London has been my home for about 20 years and although it is a big city and life can be fast paced, it is a paradise for runners. I was lucky enough to live close to one of London’s most beautiful parks, Battersea park. As it’s not on a tube line, it is considered a bit out of the way and is one of London’s better kept secrets. The park is about a couple of miles all around, so one doesn’t even need to go anywhere else if one is doing something like a 10k run. The most spectacular part is running along the Thames on a stretch of a bit more than 1km, in between Chelsea and Albert bridge. It’s beautiful at all times but particularly at night when the 2 bridges are lit up. I used to love running my mile repeats there as it’s beautiful and level.
Running along the river from Battersea park to Tower bridge and back, plus a lap around the park, can easily add up to a half marathon distance, car free, while taking in most of the London sites. After a warm up lap around the park take the Chelsea bridge exit and run on the bridge. Cross at the traffic lights and continue on the north side of the riverside. The iconic Battersea power station is just on your right hand side. Once you reach Vauxhall bridge turn right and cross it. At the south side and just under Vauxhall towers there is an underpass. Take this to avoid crossing at the traffic lights. The underpass will take you to the front of MI6, I was always amazed I was able to run right outside it! Keep going towards Lambeth bridge, cross this by going under the underpass and you are now heading towards Westminster bridge. On the left side you can now see the houses of Parliament and if you are lucky you can hear big Ben strike.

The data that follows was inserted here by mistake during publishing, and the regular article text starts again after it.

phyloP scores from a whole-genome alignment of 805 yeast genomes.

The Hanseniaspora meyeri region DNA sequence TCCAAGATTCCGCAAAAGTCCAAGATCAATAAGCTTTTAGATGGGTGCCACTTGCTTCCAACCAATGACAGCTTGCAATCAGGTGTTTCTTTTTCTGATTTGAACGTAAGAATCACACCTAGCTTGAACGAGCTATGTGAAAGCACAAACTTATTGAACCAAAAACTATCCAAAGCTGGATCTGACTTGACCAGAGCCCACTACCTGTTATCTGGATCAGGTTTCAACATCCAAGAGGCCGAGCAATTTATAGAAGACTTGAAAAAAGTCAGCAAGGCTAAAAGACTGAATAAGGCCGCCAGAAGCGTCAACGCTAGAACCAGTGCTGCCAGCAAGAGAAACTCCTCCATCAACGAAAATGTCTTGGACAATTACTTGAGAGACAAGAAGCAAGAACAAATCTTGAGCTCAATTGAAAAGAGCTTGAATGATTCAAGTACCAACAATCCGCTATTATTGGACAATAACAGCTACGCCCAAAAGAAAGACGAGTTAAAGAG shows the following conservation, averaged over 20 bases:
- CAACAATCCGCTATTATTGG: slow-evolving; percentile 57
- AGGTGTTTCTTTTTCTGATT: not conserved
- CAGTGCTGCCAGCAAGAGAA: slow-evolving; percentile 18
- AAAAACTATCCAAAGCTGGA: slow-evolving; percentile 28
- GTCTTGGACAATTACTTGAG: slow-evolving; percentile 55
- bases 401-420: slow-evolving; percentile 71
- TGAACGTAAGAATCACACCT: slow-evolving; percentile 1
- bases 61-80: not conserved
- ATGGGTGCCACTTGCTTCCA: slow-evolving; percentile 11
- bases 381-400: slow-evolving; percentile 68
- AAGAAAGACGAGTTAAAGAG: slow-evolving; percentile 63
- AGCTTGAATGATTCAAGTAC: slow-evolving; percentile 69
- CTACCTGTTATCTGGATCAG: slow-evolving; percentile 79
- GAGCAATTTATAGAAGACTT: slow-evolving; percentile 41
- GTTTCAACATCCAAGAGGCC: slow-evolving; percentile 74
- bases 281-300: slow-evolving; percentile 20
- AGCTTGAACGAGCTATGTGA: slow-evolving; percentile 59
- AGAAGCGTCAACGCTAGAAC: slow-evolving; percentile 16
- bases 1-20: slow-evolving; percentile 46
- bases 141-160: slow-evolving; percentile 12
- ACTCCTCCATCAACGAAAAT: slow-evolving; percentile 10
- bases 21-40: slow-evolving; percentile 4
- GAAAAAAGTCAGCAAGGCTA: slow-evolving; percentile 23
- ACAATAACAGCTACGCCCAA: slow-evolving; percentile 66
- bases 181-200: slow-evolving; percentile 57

Go under one more underpass and you find yourself at the London eye. If you get impatient with crowds do avoid this stretch at least during weekends, unless you get there early in the morning (I think London eye rides start around 9.30). To avoid the crowds you can run for a tiny bit on the side street just behind the aquarium and the London eye and come back out right before the Southbank centre. Just past the Royal Festival Hall and National theatre there is the best view of the city of London and Saint Paul’s cathedral, spectacular, particularly at night.
Keep going and pass the Tate modern and Globe theatre, go under Southwark bridge to reach the London Bridge area. Thames path seems to end there but don’t worry, you can continue for a bit using the inside car free side streets. Just follow the road and make a slight turn to the right when reaching The Golden Hinde II boat. Go around it and continue to the right going past the statue on your right hand side. You should now be on Montague Cl that later becomes Tooley street. After running on it for a few hundred meters you want to get back out on the river path. Make a left at the earliest point (there are little passage ways between the buildings) and you will now be able to see the HMS Belfast, the Town hall on your right and Tower bridge right ahead. I have actually stopped and taken a picture once, I think it was a must! You can go under Tower bridge (we are still on the south side of the river) and keep running for a little while the streets of Bermondsey. This is how far I would run before turning back the same way to Battersea park. The is a great long run route, it is car free, flat and takes in lots of London’s most famous sites. The Garmin link to the workout can be found on:
Inside Battersea park there is the Millennium arena that has a track as well as a gym. One can join and pay a monthly fee or can pay per visit. Great spot for those 400m repeats!